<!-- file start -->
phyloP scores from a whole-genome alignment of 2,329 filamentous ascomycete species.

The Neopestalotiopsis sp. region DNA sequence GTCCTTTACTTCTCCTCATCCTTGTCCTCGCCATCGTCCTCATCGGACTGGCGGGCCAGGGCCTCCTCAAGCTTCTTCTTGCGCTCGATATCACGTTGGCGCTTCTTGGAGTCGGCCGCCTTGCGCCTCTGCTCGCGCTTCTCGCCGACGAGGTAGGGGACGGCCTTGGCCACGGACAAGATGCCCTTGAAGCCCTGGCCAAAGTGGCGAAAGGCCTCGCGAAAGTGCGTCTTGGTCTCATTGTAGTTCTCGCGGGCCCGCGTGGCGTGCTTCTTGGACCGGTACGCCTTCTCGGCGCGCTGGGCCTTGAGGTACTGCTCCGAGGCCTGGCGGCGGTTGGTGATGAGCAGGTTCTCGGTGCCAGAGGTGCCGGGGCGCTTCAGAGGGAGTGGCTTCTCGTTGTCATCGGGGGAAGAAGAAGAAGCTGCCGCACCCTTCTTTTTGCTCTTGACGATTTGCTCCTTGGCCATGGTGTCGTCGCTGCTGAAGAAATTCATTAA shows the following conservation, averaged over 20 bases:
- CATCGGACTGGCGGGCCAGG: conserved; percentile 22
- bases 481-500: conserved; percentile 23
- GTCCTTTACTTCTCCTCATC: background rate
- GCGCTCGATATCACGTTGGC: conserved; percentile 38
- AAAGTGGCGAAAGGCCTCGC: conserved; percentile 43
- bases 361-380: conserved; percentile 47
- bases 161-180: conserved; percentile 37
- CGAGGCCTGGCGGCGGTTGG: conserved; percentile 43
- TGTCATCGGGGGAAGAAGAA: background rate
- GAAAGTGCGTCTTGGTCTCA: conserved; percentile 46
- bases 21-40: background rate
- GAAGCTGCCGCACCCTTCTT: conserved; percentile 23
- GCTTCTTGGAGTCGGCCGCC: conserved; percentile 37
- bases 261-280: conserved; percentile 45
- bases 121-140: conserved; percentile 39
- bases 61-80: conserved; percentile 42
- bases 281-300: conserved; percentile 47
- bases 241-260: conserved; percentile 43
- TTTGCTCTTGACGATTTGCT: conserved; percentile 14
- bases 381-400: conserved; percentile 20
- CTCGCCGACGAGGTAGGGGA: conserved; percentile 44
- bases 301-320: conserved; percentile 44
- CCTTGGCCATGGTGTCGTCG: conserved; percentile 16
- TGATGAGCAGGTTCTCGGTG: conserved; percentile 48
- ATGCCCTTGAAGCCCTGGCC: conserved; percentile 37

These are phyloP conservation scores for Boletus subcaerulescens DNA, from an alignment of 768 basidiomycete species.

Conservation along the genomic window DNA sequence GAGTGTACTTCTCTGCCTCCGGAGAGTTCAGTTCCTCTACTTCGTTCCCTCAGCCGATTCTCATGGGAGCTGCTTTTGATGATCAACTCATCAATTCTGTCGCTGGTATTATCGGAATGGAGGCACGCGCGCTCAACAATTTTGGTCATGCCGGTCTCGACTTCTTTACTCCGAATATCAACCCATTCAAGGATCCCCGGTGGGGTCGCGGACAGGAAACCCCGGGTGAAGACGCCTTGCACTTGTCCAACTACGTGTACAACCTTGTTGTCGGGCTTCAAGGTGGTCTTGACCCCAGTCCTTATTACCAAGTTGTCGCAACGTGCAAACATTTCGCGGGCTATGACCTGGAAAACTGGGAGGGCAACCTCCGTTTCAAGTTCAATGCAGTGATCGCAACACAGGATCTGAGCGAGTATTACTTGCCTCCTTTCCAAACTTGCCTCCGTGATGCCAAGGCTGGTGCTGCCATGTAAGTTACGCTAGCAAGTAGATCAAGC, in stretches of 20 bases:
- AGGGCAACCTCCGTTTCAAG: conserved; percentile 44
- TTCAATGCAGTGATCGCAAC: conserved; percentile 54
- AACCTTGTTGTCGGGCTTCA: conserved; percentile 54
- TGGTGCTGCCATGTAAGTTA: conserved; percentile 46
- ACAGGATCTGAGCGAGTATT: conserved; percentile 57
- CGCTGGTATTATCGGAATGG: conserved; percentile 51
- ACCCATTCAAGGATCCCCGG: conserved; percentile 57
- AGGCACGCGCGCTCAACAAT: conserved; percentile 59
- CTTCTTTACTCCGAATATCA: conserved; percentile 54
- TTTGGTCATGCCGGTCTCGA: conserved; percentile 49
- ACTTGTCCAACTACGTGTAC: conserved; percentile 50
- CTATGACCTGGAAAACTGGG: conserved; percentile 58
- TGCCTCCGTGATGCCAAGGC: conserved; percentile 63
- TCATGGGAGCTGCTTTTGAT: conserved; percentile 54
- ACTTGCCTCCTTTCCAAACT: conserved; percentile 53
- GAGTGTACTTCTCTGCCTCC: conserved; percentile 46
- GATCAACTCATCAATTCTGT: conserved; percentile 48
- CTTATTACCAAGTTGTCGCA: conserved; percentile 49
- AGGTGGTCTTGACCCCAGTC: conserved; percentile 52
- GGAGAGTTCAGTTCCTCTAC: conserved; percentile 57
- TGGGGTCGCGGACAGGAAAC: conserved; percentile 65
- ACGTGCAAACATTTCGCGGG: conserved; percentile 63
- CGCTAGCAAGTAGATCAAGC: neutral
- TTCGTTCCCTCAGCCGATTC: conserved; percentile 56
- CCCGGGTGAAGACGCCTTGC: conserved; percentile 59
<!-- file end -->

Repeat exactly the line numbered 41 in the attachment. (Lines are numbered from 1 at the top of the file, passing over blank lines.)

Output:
- CTATGACCTGGAAAACTGGG: conserved; percentile 58